Published on *Computer Science Department at Princeton University* (https://www.cs.princeton.edu)

Regular rectangular multistage interconnection networks that are complete and have the single path property are increasingly important in large parallel computing systems. The efficiency of such networks is critical to the overall system performance, and it depends on the structure, functional capabilities

and routing control of the network. Much of the previous research has focused on specific networks. The objective of this dissertation is to study and characterize an important class of such networks. In particular, the relationships between network functionality and topology, switch size, control and modularity. The one-to-one correspondence between topology and functionality is shown, necessary and sufficient totological conditions for a network to realize all the permutations of another network are established, and optimal algorithms to decide if a network realizes all the permutations of another are developed. The single path property makes control via control tags potentially efficient. Two different control schemes are introduced where the control tags are the same as, or a function of, destination tags. The structure of these "easy-to-control" networks is shown to be recursive. Based on this recursiveness, the networks of several interesting network subclasses are shown to be functionally equivalent, namely, the subclass of doubly controllable networks, that is, easy-to-control from left to right and from right to left, the subclass of modular networks where all the stages are identical, and the subclass of r-ary networks, where the stages permute and transform r-ary digits. These single path networks do not realize all permutations. Multiple path Benes networks do but are a slow-to-control alternative. Accordingly, a new scheme for fast control of 3-stage Benes networks is introduced and studied, and several problems are shown to fit the new scheme, namely, bitonic sorting, FFT, tree algorithms and matrix computations. Also, the random walk computation is parallelized and shown to fit this control scheme. (Note: this paper has been copied with two pages per sheet.)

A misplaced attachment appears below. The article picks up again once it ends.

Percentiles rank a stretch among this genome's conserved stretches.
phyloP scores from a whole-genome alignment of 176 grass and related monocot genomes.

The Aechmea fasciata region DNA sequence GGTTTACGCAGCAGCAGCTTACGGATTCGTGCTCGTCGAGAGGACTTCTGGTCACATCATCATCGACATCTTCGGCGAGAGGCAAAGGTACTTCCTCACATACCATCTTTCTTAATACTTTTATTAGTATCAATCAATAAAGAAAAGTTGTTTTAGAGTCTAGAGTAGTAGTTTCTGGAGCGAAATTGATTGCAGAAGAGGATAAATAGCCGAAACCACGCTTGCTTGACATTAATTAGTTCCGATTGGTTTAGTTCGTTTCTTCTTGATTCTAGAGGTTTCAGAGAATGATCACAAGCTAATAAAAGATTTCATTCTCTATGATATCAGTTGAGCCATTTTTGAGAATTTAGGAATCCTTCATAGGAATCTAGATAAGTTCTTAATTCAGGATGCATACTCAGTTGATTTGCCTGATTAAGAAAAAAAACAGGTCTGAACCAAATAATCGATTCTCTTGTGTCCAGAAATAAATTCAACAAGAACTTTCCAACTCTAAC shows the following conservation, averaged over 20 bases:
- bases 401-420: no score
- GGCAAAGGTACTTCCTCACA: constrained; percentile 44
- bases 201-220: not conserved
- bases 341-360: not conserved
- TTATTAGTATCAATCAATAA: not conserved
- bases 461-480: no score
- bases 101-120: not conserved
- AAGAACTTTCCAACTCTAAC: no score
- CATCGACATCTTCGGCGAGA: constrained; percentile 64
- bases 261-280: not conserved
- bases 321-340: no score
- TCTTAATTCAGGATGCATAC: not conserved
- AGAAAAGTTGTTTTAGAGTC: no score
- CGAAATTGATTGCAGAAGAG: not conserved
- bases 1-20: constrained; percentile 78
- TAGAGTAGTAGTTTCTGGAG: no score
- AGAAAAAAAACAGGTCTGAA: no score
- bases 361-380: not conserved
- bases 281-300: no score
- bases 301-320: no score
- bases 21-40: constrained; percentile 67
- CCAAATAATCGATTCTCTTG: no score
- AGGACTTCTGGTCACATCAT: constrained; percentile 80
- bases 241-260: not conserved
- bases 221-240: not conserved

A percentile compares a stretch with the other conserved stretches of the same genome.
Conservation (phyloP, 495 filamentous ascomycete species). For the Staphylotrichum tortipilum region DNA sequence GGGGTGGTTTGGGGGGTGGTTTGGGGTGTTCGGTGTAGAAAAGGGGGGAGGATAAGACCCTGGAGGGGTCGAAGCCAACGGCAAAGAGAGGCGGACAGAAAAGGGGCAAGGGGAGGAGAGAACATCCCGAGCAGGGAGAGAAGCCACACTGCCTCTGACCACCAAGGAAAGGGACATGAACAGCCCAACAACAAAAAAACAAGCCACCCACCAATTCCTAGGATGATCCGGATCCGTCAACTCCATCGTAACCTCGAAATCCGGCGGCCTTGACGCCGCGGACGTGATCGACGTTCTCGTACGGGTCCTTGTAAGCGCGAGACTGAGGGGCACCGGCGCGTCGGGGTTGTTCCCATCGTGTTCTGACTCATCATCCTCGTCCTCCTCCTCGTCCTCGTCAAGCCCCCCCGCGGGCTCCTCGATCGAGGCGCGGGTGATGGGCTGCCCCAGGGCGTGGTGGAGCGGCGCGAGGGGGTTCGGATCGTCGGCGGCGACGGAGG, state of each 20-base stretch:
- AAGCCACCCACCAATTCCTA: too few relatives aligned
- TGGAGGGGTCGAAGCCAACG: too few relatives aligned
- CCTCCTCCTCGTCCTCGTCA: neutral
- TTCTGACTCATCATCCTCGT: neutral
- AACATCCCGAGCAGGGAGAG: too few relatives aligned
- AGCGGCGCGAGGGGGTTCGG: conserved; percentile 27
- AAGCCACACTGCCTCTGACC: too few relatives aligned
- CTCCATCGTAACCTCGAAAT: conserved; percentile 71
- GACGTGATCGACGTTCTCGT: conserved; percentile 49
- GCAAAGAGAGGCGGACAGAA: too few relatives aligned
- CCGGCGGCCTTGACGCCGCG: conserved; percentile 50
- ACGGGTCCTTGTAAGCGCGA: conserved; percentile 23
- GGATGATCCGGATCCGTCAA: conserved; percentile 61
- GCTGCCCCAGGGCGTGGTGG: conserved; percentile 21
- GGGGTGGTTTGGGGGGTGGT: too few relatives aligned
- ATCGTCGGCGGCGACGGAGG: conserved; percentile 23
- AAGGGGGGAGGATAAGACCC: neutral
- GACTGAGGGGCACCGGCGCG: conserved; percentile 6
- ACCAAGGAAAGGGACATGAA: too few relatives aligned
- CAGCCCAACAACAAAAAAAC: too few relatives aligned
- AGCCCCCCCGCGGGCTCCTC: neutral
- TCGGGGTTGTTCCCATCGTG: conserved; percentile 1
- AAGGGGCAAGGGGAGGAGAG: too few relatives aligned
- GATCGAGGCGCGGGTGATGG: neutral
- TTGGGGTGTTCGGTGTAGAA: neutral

**Links**

[1] https://www.cs.princeton.edu/research/techreps/author/361

[2] https://www.cs.princeton.edu/techreports/1988/135.pdf